Furthermore, in high SPL (Sound Pressure Level) scenarios, an aggressive low-end compression impacts punch and generates audible temporal artifacts. In all other use cases, the overall timbre performance is fairly good; dynamics are decently captured (average SNR ratio, well-preserved plosives in life videos and memos); loudness is good in most use cases (except for indoor scenarios); and few artifacts are noticeable. 

Sub-scores explained 

The DxOMark Audio overall score of 69 for the Samsung Galaxy S20 Ultra is derived from its Playback and Recording scores and their respective sub-scores. In this section, we’ll take a closer look at these audio quality sub-scores and explain what they mean for the user. 

Playback 

Timbre 

DxOMark timbre tests measure how well a phone reproduces sound across the audible tonal range and takes into account bass, midrange, treble, tonal balance, and volume dependency.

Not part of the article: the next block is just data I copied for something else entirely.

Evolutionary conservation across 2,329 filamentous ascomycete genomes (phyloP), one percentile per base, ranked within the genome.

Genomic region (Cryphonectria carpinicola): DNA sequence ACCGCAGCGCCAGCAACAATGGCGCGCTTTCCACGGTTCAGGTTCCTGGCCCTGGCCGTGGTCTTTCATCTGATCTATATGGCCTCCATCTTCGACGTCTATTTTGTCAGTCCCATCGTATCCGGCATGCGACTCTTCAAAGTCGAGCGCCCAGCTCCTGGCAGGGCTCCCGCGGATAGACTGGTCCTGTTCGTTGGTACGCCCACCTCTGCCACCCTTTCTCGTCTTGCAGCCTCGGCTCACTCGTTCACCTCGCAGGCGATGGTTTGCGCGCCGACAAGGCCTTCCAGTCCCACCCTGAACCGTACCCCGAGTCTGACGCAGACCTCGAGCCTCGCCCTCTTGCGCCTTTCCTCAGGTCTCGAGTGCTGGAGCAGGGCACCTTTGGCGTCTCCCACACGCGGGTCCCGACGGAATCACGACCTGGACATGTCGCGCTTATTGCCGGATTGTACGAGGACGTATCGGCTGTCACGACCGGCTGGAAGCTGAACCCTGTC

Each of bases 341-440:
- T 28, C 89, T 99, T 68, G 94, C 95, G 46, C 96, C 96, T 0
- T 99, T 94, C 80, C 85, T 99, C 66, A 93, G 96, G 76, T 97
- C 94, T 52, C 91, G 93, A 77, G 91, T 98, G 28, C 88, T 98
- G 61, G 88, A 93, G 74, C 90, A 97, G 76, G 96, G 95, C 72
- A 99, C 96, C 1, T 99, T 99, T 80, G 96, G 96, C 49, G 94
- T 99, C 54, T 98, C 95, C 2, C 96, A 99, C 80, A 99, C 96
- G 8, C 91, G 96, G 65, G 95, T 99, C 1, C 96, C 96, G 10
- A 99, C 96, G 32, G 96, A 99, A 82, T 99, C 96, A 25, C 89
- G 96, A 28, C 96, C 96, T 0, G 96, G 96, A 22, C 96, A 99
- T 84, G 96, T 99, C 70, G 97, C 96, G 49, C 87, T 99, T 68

The Galaxy S20 Ultra offers a fairly good and consistent timbre performance across all music genres, and fares even better in movies. The overall tonal balance highlights clarity and precision in mids and high-ends. 

That said, as shown in the graph above, bass frequencies could be a little louder: up to 500 Hz, the response is clearly below that of Apple’s iPhone 11 Pro Max and Xiaomi’s Mi 10 Pro. Also, when playing games, mids and high-ends become slightly too aggressive. 

Dynamics 

Our Dynamics tests measure how well a device reproduces the energy level of a sound source. 

Predictably, the lack of low-end extension undermines the phone’s bass precision potential. Apart from that, the dynamic performance holds its head high: the clarity of timbre sharpens the attack, especially at nominal volumes, and dynamics are well preserved, even at soft volumes.  

Spatial 

The Ultra S20 has above-average spatial rendering of sound sources, ensuring that audio played back through its stereo speakers lets the listener precisely place instruments and other sound sources (localizability), and delivers good wideness. The timbre’s clarity also means that distance is accurately reproduced, thus offering a good feeling of proximity. The only cloud in the picture is the slightly off-center perception of sound sources.